Transforming the Main Level with Interior Design

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Most of our residential interior design clients hire Audrey Kate Design Solutions to help with more than just one room. Most often, my clients’ projects entail the whole main level or even the whole home.

This home was built in 1977 and although some updates had been done since it was built, it needed updating again. The family has a very busy lifestyle with two young boys.

Beginning with the foyer, I created an interior design that is functional but also acts as an inviting statement to anyone who enters.

The built-in bench houses two drawers. The longer drawer has two slide out drawers that can accommodate flatter shoes, while the shorter drawer is deep to accommodate boots and taller shoes.  Adding bead-board up to the crown moulding makes it feel like it’s one large piece of furniture. The addition of hooks provides convenience for the backpacks and jackets.

Crown moulding was added throughout the main level. We also added a chair rail in the dining room. The floors on the whole main level were sanded and refinished.

Aside from the trim, paint and a few new pieces of furniture and accessories are all it took to the main floor of this home to the new traditional look my clients desired. We kept their dining table and china hutch/buffet, but changed out their chairs. In the living room, we kept their sofa and painted their existing coffee and side tables.

The dining room and living room shared a built-in room divider that was originally white. I painted it the same grey used on the window trims and fireplace surround in the great room which helps with familiarity and unification.

The kitchen was a major overhaul. The previous owners had remodeled it and installed custom-made cabinets. Be that as it may, the floor plan was lacking function.

The electric stove and tiny sink were put in angled corners, while the dishwasher was in the middle of the counter almost hitting the island when the door was open. I’m may have worked well for the previous homeowners, but it definitely wasn’t working for my clients.

Many times, we end up conforming to our house when our homes should really be planned with the way we move in mind. I redesigned the kitchen, keeping the same foot print but rearranging the appliances. We upgraded some appliances, added a large apron sink, changed the granite to quartz, saved as many cabinets as possible, and custom-built new cabinets to match where needed.

All the cabinets were painted what I lovingly call “Dinna White” because I use it all the time. The island was painted a contrasting grey. The backsplash is a hexagon carrara marble. We took the cabinets down from the wall between the hall and basement door, added the backsplash all the way up the wall and added an office system for their mail, keys and such.

We also moved a half wall back to open up the kitchen and family room. In the wall we removed, there were water pipes that we pushed back as well. However, there were other pipes above that would have cost too much money to move.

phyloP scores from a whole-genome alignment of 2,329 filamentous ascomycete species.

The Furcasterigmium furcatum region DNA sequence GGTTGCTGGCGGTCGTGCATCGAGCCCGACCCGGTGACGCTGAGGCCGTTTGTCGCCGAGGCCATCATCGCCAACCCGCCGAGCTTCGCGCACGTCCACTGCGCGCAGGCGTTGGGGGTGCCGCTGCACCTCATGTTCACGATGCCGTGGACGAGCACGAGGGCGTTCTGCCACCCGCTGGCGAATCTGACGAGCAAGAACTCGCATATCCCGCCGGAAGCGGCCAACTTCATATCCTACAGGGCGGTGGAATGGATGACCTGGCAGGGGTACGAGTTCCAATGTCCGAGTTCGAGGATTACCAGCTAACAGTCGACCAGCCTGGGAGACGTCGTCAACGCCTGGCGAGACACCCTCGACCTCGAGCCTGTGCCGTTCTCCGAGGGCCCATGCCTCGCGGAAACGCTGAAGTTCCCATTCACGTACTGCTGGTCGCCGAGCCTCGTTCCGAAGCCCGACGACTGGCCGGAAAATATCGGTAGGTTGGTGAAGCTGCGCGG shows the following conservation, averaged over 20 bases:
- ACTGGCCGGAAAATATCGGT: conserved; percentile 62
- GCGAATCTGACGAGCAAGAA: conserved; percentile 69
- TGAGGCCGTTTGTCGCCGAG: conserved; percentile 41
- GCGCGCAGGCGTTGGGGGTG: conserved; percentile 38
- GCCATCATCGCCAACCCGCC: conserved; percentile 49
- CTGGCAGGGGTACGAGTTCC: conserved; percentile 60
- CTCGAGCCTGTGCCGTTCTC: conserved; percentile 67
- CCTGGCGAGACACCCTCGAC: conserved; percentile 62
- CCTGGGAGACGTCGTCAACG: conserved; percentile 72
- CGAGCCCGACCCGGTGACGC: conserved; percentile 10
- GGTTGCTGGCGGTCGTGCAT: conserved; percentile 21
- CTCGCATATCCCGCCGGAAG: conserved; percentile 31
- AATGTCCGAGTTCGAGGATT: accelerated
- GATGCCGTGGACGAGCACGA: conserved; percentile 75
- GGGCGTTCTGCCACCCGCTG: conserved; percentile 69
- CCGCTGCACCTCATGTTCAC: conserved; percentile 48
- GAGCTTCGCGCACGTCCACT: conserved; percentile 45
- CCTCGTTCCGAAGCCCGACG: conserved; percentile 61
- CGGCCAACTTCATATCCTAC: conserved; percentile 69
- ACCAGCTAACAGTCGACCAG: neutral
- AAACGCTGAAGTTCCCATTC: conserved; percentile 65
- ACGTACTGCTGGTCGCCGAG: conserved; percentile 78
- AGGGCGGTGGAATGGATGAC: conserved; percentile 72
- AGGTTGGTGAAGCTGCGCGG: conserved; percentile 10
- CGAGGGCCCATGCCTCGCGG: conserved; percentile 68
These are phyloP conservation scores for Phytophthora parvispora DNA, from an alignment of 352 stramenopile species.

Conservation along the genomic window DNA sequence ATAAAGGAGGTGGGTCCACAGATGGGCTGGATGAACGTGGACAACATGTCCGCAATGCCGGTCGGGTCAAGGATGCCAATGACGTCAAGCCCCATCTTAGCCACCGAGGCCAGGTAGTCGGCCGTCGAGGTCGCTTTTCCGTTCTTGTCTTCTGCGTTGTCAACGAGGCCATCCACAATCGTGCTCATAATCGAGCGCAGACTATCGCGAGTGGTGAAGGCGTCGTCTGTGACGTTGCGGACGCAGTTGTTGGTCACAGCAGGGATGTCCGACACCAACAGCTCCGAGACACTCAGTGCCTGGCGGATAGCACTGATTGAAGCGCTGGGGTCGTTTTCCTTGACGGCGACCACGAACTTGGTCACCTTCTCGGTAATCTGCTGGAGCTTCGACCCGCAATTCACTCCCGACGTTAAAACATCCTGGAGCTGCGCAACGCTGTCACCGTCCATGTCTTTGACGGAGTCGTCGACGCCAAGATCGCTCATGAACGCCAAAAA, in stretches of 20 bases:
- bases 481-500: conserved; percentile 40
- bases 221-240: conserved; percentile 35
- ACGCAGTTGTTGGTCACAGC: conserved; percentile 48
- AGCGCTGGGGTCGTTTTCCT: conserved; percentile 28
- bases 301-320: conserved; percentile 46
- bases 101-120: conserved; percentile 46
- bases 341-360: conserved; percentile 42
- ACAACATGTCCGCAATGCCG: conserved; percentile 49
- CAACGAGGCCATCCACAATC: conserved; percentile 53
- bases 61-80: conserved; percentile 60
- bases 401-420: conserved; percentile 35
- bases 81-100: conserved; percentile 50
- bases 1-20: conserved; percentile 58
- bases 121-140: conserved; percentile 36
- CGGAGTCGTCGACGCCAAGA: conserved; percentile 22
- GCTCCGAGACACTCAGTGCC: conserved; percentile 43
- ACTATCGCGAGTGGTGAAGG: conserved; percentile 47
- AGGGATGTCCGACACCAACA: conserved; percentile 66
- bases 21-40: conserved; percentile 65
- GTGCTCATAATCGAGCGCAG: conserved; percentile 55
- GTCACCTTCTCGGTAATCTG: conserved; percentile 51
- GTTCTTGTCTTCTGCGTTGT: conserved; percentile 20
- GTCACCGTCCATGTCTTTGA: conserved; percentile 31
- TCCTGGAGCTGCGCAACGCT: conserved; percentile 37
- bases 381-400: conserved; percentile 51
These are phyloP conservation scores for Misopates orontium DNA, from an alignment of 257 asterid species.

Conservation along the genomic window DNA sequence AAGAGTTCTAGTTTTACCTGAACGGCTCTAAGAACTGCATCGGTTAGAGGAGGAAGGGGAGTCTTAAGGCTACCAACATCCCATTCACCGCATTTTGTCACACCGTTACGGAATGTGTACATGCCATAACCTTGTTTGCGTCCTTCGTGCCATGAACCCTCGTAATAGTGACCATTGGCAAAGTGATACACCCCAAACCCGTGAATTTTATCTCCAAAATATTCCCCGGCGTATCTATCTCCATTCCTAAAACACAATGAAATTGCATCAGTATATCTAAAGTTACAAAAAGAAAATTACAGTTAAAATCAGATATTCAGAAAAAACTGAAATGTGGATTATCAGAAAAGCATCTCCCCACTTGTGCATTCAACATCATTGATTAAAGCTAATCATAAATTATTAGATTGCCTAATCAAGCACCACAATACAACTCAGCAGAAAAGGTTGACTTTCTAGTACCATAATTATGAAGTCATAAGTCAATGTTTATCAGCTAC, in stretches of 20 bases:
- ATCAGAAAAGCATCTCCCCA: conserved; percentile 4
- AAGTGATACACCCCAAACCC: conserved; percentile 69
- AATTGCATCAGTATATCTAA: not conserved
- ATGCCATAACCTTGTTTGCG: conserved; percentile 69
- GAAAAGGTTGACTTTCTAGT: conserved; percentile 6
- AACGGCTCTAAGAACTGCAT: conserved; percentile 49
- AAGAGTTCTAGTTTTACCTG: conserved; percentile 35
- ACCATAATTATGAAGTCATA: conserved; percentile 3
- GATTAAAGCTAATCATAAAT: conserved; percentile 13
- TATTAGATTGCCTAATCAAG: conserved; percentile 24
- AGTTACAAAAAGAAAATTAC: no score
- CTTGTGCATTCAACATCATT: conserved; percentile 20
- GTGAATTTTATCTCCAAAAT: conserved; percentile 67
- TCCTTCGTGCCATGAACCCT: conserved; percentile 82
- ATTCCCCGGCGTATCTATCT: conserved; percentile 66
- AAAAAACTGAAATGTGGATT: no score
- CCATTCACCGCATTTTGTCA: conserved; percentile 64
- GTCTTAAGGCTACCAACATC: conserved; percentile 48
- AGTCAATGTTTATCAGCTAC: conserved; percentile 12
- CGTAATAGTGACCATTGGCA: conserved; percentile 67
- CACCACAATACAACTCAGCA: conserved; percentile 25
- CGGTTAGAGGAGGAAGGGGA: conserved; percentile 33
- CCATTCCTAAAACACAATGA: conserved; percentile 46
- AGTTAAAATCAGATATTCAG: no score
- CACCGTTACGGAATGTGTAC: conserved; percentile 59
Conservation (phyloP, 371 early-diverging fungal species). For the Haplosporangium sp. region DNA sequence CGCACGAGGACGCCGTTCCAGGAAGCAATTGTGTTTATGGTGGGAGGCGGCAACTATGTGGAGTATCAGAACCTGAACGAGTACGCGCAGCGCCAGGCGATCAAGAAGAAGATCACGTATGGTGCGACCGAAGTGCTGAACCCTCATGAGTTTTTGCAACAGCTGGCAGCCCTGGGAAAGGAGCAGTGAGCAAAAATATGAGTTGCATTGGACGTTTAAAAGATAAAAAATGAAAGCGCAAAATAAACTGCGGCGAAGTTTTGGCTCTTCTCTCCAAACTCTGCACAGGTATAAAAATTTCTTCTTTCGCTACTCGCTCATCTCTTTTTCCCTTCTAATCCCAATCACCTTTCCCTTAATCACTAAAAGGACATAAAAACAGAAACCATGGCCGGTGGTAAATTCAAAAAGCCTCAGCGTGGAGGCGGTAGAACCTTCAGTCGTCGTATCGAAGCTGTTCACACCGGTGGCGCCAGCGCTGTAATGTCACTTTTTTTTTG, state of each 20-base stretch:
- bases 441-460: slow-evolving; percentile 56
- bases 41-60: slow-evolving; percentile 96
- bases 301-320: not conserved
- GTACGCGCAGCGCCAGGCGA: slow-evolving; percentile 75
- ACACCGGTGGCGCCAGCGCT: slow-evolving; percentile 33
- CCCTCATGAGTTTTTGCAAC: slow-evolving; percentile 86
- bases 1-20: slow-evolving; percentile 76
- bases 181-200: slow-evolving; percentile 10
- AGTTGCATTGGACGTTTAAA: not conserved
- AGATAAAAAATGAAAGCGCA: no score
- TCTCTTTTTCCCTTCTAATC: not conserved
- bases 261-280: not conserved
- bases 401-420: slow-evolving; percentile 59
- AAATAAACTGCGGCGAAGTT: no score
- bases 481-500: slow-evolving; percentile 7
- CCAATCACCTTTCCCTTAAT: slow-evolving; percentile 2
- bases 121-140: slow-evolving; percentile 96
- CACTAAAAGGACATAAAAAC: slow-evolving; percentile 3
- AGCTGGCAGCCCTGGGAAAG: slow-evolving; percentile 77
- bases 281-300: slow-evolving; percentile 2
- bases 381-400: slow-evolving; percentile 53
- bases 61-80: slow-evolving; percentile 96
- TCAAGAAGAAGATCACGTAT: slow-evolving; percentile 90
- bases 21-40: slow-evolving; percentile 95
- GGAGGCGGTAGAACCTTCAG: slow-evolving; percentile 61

We disguised them with a beam. We added the faux beam to run across the ceiling mainly to hide a weird furr-down jutting out, but it also added interest and warmth.

In the family room, I completely redesigned the fireplace. It needed to be a focal point. The ceilings are average 8’ height, so I designed the millwork to bring height and placed the mantle higher than usual. Sight lines and placement of things are key to directing eye movement and visual perception.

The windows in the family room had a very small frame, not enough to balance the fireplace. If it were in the budget, I would have suggested installing larger windows, however, fattening it up with heavier trim and sill worked like a charm.

The hexagon carrara marble surround is the same as the backsplash, again supporting familiarity and unification between rooms. I lowered the hearth and made it flush to the floor. It creates more visual space. I picked a simple white marble tile for the hearth to brighten the area.

We added a ceiling fan and installed recessed lighting. This room hadn’t any ceiling lighting at all.

A new reclining leather sofa and two swivel chairs, coffee table, end tables, media console and accessories made for a comfy family-friendly room that is also great for entertaining guests.

The magic that happened in the basement! There was a giant white built-in bookcase that we removed and replaced with wall-to-wall dry stack stone. It is amazing!

New recessed lighting was installed with dimmer switches. We added a wet bar and reused cabinets from the kitchen, which helped with the budget. We also used the same dry stack stone for the backsplash and added slate tile under the bar and by the sliding doors.

With fresh carpet, new furniture and accessories, it all came together beautifully. It is a man cave, but it is elegant.

The baseball glove tufted leather swivel chairs, the slimmer more modern take on the wing back leather recliners, the industrial media console shelves, all convey this room to be upscale casual. Note: we kept the older sofa and recliner for the kids 🙂